Academic journal article Journal of Medical Speech - Language Pathology

Facial Kinematics of a Speaker with a Palatal Lift Following Brainstem Impairment

Academic journal article Journal of Medical Speech - Language Pathology

Facial Kinematics of a Speaker with a Palatal Lift Following Brainstem Impairment

Article excerpt

This study examined the impact of palatal lift intervention on articulatory kinematics for a speaker with acquired velopharyngeal incompetence (VPI) following brainstem tumor excision. Articulatory adaptations to VPI management may be expected in response to sudden changes in vocal tract aerodynamics and acoustics. This investigation was designed to address the following research questions: (1) Does articulatory performance change in response to palatal lift intervention? and (2) If so, are the observed performance changes in the direction of normal speakers? Changes were observed in response to the palatal lift in kinematic measures of cumulative distance, peak speed of movement, and consistency of movement patterns. Changes were most notable in upper lip performance, which appeared to be the result of compensatory adjustments. Although the experimental participant's performance with palatal lift intervention became more similar to that of the nondisabled controls, his performance was markedly different on many kinematic parameters.

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Palatal lift intervention for velopharyngeal incompetence (VPI) improves speech performance and overall intelligibility (Esposito, Mitsumoto, & Shanks, 2000; Koidis & Topouzelis, 2003; Yorkston et al., 2001). The articulatory basis for speech improvement with the VPI intervention is poorly defined, because the primary focus of prior investigations has been on resonance and airflow management as well as overall speech intelligibility. Modifications in articulatory movements might be expected with VPI management, as patients need to accommodate sudden changes in vocal tract aerodynamics and acoustics. Immediate changes in articulatory movements may also be expected as effective VPI management can eliminate the need for compensatory gestures that were previously used to minimize nasal air emissions, optimize oral airflow and pressure, and increase acoustic contrast in hypernasal speech. The kinematic level of analysis is particularly well suited to identify subtle changes in articulatory performance with VPI that impact speech performance. Studies of orofacial kinematics (primarily of repaired lips) have been conducted on individuals with cleft lip and palate to measure articulatory movement changes after surgery (Gross, Trotman, & Moffatt, 1996; Trotman & Faraway, 1998; Trotman, Faraway, Silvester, Greenlee, & Johnston, 1998; Trot-man, Phillips, Faraway, & Ritter, 2003; van Lieshout, Rutjens, & Spauwen, 2002). The purpose of this study was to examine the impact of a palatal lift prosthesis on articulatory kinematics for a teenager with VPI due to a brainstem tumor. This investigation was designed to address the following research questions: (1) Does articulatory performance change in response to palatal lift intervention? and (2) If so, are the observed performance changes in the direction of normal speakers? Presumably, palatal lift intervention will reduce the articulatory compensation and therefore normalize articulatory performance.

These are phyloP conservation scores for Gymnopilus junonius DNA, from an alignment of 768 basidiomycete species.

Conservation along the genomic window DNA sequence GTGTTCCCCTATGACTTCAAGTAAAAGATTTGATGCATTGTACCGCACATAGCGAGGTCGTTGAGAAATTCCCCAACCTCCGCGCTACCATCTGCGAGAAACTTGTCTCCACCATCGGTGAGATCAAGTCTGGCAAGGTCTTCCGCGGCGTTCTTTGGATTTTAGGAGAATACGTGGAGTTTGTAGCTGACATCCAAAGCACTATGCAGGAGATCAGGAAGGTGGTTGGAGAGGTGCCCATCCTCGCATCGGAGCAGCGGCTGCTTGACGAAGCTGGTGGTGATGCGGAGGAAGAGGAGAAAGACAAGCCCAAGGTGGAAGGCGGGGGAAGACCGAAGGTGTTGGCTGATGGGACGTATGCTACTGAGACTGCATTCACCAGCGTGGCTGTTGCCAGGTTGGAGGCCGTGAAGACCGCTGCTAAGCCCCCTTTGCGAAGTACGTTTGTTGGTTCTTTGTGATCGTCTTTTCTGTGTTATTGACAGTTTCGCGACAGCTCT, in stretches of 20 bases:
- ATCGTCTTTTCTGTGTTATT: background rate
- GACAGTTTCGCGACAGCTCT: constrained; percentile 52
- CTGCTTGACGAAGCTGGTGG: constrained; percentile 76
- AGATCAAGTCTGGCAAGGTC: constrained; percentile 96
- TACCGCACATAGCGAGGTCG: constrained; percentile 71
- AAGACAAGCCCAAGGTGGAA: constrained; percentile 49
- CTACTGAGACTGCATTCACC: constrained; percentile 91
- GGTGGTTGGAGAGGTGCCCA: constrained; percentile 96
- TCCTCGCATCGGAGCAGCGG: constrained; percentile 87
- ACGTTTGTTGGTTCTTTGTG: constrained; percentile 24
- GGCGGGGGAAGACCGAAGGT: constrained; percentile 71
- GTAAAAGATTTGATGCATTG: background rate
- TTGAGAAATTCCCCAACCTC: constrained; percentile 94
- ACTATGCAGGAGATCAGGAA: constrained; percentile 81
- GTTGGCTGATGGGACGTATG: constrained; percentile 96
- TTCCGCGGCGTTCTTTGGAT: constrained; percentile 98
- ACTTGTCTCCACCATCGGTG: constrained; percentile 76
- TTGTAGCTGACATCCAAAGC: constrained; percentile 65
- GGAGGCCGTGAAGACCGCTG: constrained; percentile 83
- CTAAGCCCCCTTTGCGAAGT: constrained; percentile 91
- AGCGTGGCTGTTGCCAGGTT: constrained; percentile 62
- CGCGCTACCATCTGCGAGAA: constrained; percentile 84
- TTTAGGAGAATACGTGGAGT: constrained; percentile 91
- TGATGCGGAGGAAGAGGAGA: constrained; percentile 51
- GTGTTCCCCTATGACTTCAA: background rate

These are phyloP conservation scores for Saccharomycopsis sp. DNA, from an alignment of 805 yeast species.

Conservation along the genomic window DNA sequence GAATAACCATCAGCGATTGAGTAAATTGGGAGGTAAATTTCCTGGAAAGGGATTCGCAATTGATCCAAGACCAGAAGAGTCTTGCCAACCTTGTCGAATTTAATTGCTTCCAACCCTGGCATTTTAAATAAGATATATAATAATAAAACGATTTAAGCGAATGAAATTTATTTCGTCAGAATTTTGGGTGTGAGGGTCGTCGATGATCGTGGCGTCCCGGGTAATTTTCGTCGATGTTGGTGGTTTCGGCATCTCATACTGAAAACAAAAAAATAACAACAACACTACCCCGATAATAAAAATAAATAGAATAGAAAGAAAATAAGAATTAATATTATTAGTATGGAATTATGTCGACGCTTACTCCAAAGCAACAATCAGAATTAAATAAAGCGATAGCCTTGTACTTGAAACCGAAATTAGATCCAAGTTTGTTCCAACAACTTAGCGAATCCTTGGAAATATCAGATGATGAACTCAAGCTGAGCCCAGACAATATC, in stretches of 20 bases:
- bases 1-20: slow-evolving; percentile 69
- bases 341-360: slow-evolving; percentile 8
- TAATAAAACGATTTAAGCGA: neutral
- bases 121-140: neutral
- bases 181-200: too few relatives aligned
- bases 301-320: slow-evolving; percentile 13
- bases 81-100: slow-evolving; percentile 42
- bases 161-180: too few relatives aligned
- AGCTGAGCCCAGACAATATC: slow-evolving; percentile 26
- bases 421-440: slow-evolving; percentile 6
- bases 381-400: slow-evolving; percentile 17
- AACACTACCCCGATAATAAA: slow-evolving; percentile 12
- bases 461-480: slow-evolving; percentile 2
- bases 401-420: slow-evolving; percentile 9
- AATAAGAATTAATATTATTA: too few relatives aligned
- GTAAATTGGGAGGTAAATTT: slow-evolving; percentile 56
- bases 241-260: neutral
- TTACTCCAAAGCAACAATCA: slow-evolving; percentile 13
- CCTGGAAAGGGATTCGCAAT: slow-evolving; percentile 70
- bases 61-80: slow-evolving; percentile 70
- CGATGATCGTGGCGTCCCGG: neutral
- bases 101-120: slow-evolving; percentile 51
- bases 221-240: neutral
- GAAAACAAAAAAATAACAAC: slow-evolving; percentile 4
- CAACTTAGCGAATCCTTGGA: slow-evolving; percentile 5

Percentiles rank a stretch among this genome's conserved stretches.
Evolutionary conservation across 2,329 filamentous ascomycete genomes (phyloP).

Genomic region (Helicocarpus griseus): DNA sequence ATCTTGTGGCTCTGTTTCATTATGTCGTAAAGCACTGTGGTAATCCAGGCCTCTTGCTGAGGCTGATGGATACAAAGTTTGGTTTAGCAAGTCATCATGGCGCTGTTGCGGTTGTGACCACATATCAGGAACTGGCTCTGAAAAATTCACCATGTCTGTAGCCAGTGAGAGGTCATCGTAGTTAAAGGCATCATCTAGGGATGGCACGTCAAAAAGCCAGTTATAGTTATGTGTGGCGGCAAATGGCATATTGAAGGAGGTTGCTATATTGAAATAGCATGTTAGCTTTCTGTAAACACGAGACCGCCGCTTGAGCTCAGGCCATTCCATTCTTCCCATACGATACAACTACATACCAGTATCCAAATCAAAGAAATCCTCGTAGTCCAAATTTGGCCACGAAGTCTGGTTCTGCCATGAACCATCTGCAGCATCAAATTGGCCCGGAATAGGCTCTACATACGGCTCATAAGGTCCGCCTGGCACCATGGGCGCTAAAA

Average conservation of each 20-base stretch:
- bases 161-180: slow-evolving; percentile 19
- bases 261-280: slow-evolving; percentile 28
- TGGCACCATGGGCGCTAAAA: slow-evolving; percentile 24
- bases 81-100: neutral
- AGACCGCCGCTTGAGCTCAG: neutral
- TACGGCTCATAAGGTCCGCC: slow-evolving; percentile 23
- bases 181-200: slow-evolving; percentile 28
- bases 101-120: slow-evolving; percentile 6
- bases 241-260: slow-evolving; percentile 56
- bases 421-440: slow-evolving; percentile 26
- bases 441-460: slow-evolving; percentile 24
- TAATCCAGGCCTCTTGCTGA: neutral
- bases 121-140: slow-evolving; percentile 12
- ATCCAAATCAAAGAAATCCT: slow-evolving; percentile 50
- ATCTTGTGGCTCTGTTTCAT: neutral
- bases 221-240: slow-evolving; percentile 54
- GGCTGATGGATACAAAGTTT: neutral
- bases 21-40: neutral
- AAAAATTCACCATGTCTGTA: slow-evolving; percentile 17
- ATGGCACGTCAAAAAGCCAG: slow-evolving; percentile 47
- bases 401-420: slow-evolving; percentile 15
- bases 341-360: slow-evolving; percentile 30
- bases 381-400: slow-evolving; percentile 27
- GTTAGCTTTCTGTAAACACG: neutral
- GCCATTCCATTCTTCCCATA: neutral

METHOD

Experimental Participant

The experimental participant was a 17-year-old male with a history of surgical excision of a brainstem glioma at 12 years of age. He sustained neurological damage, which initially resulted in severely reduced speech intelligibility (5%). He demonstrated flaccid dysarthria as characterized by severe hypernasality and imprecise articulation. He was fitted for a palatal lift prosthesis approximately 12 months postsurgical excision. He participated in extensive rehabilitation targeting increasing articulatory precision for several years. At the time of the study, his speech was 97% intelligible with the palatal lift and 85% without the lift as measured by the Sentence Intelligibility Test (Yorkston, Beukelman, & Tice, 1996).

Control Participants

Data were collected from seven (4 female and 3 male) neurologically intact 16-year-old speakers. …

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